What made the Failure Mindset even more amazing was that – as I walked away, having refused to comply with the smugly unfriendly process – there was a Nook kiosk off to the left of the registers. The Nook is an e-book reader that lets search and purchase electronic books and magazines anywhere using wireless technology. It’s so advanced that it’s better than the convenience of purchasing online. Instead of visiting the physical store or logging onto the internet from your home computer, can search and purchase from anywhere with unlimited 3G cellular internet access. It’s the of book consumption, powered by a friendly interface.

The Nook is not smug. And it’s not mired in “the way we have always done it.” The Nook is an example of the Success Mindset. And it was right there in the middle of the Barnes and Noble store.

Now I’ll admit that I didn’t purchase a Nook at that moment; I was too frustrated to think about giving Barnes and Noble any of my money. Yet I left the store wondering how it’s possible for a company to be so smart and dumb at the same time? There wasn’t a computer for customers to use – in this day and age? I had to tell a staff person what to search for me – like I was incapable of doing it myself? I had to wait in the checkout line – without anything to checkout – in order to talk to a cashier whose mindset was do it our way or move out of line?

Of course, this made me think of my own industry. Failure Mindset still occurs when consumers try to navigate the brokerage business – online or offline. We still have real estate websites that make customers register before letting they can search for homes. Agents smugly throw away online leads from customers who are “just looking for information.” Either make an appointment or contact me later when you’re ready. It’s still common practice to hold a bricks-and-mortar open houses on Sunday afternoons, a time totally inconvenient to busy Gen X and consumers. Because we’ve always done it that way.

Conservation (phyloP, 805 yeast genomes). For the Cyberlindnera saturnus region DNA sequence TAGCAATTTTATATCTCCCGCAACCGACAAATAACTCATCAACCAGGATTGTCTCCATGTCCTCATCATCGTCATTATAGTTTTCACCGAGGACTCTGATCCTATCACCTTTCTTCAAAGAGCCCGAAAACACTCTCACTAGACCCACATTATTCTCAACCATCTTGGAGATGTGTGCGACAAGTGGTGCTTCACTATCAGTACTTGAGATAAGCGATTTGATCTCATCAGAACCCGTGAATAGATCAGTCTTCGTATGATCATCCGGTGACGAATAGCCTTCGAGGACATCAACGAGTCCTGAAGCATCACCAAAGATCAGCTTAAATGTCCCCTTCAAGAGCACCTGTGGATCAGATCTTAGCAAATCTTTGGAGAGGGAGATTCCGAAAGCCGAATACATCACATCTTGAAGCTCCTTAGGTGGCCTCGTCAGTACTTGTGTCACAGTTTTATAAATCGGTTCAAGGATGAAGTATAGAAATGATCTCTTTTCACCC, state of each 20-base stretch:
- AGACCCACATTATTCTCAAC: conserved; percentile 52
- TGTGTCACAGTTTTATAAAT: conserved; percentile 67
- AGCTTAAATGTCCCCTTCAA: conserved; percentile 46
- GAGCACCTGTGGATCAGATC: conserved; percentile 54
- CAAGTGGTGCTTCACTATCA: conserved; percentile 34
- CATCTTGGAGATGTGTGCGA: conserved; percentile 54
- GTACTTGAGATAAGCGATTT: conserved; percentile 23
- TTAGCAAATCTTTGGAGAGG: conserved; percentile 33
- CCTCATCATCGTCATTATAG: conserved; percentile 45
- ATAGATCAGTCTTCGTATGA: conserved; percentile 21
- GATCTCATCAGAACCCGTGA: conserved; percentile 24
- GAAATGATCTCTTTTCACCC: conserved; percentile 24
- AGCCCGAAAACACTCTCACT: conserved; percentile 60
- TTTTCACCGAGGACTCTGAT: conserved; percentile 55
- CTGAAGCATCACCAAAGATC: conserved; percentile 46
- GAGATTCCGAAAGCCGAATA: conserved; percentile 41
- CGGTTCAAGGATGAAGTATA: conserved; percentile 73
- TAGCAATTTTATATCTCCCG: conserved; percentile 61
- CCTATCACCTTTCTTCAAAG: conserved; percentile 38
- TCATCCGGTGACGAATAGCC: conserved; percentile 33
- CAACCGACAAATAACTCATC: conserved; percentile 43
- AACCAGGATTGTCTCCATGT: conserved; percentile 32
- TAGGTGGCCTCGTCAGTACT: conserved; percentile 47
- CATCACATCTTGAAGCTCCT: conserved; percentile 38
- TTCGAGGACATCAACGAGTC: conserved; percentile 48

And then I heard a beep, as my smartphone alerted me to a new message on my Facebook page. It struck me that I could ask my friends for the name of the author of my book – and they’d readily, quickly and pleasantly reply – plus refer me to other books I might enjoy. I could have searched for my book’s author using the smartphone’s browser. I could even have ordered it – from Barnes & Noble’s online competitor who didn’t even have bricks-and-mortar stores or an eye-rolling staff member. It was encouraging to think that some companies had learned the lessons of the Failure Mindset, and were actively pursuing the opposite.

It seemed paradoxical that Barnes and Noble would have such a poorly engineered in person experience for customers, within sight of it’s modern, wireless, customer-driven always-ready-to-search-and-serve product. If I do order an e-book reader in the future, I’ll probably order it from online. After checking with my friends in my social network for feedback. And probably from a website with friend chat-based customer service if I have any questions.

E-readers could finally close the doors of every remaining brick-and-mortar bookstore forever. They are products built from a strategy that listens to customer feedback and designs an innovative experience geared to the way the customer wants it to happen, not the other way around. They are even better than internet ordering, because you don’t have to wait for delivery. Some people lament that e-readers will eliminate an entire industry of traditional book – including the experience of browsing the aisles and touching the books.

From what I experienced of the Barnes and Noble Failure Mindset, perhaps they should.